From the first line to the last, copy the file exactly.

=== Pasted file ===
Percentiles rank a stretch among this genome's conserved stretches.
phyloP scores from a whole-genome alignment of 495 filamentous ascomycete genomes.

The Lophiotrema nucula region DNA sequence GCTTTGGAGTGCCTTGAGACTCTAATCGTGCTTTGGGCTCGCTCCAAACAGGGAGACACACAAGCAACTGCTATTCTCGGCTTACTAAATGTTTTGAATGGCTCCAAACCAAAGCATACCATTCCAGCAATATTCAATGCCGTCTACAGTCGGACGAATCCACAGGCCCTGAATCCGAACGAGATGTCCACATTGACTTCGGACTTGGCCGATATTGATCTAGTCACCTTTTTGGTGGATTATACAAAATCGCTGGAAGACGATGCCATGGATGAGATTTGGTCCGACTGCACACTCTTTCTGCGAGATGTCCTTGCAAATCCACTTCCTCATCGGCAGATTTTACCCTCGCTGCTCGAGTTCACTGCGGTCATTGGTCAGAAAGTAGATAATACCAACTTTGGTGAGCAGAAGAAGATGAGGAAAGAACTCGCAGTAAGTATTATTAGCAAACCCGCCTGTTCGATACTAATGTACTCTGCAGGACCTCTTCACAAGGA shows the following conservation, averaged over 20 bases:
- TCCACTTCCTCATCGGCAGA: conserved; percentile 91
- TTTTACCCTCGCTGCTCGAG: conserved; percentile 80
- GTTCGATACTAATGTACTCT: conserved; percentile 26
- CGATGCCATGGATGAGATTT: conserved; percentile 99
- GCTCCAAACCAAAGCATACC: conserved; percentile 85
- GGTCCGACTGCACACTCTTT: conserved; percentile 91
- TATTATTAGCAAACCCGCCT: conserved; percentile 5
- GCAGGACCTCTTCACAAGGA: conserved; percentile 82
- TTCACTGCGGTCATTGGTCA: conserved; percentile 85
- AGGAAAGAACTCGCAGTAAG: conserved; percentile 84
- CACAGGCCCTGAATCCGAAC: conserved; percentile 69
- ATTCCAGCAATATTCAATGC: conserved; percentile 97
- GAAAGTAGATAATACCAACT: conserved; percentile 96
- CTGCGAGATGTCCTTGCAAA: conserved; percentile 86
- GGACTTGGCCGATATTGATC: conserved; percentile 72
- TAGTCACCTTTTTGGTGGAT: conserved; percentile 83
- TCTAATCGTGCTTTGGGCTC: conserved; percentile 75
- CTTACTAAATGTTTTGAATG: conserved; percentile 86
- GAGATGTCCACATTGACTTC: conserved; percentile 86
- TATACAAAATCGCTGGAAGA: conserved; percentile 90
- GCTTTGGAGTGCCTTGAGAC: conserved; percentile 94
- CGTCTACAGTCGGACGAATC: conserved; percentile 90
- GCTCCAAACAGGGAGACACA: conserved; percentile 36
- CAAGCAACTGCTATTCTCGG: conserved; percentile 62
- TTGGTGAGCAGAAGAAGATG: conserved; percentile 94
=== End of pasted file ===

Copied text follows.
Percentiles rank a stretch among this genome's conserved stretches.
phyloP scores from a whole-genome alignment of 495 filamentous ascomycete genomes.

The Lophiotrema nucula region DNA sequence GCTTTGGAGTGCCTTGAGACTCTAATCGTGCTTTGGGCTCGCTCCAAACAGGGAGACACACAAGCAACTGCTATTCTCGGCTTACTAAATGTTTTGAATGGCTCCAAACCAAAGCATACCATTCCAGCAATATTCAATGCCGTCTACAGTCGGACGAATCCACAGGCCCTGAATCCGAACGAGATGTCCACATTGACTTCGGACTTGGCCGATATTGATCTAGTCACCTTTTTGGTGGATTATACAAAATCGCTGGAAGACGATGCCATGGATGAGATTTGGTCCGACTGCACACTCTTTCTGCGAGATGTCCTTGCAAATCCACTTCCTCATCGGCAGATTTTACCCTCGCTGCTCGAGTTCACTGCGGTCATTGGTCAGAAAGTAGATAATACCAACTTTGGTGAGCAGAAGAAGATGAGGAAAGAACTCGCAGTAAGTATTATTAGCAAACCCGCCTGTTCGATACTAATGTACTCTGCAGGACCTCTTCACAAGGA shows the following conservation, averaged over 20 bases:
- TCCACTTCCTCATCGGCAGA: conserved; percentile 91
- TTTTACCCTCGCTGCTCGAG: conserved; percentile 80
- GTTCGATACTAATGTACTCT: conserved; percentile 26
- CGATGCCATGGATGAGATTT: conserved; percentile 99
- GCTCCAAACCAAAGCATACC: conserved; percentile 85
- GGTCCGACTGCACACTCTTT: conserved; percentile 91
- TATTATTAGCAAACCCGCCT: conserved; percentile 5
- GCAGGACCTCTTCACAAGGA: conserved; percentile 82
- TTCACTGCGGTCATTGGTCA: conserved; percentile 85
- AGGAAAGAACTCGCAGTAAG: conserved; percentile 84
- CACAGGCCCTGAATCCGAAC: conserved; percentile 69
- ATTCCAGCAATATTCAATGC: conserved; percentile 97
- GAAAGTAGATAATACCAACT: conserved; percentile 96
- CTGCGAGATGTCCTTGCAAA: conserved; percentile 86
- GGACTTGGCCGATATTGATC: conserved; percentile 72
- TAGTCACCTTTTTGGTGGAT: conserved; percentile 83
- TCTAATCGTGCTTTGGGCTC: conserved; percentile 75
- CTTACTAAATGTTTTGAATG: conserved; percentile 86
- GAGATGTCCACATTGACTTC: conserved; percentile 86
- TATACAAAATCGCTGGAAGA: conserved; percentile 90
- GCTTTGGAGTGCCTTGAGAC: conserved; percentile 94
- CGTCTACAGTCGGACGAATC: conserved; percentile 90
- GCTCCAAACAGGGAGACACA: conserved; percentile 36
- CAAGCAACTGCTATTCTCGG: conserved; percentile 62
- TTGGTGAGCAGAAGAAGATG: conserved; percentile 94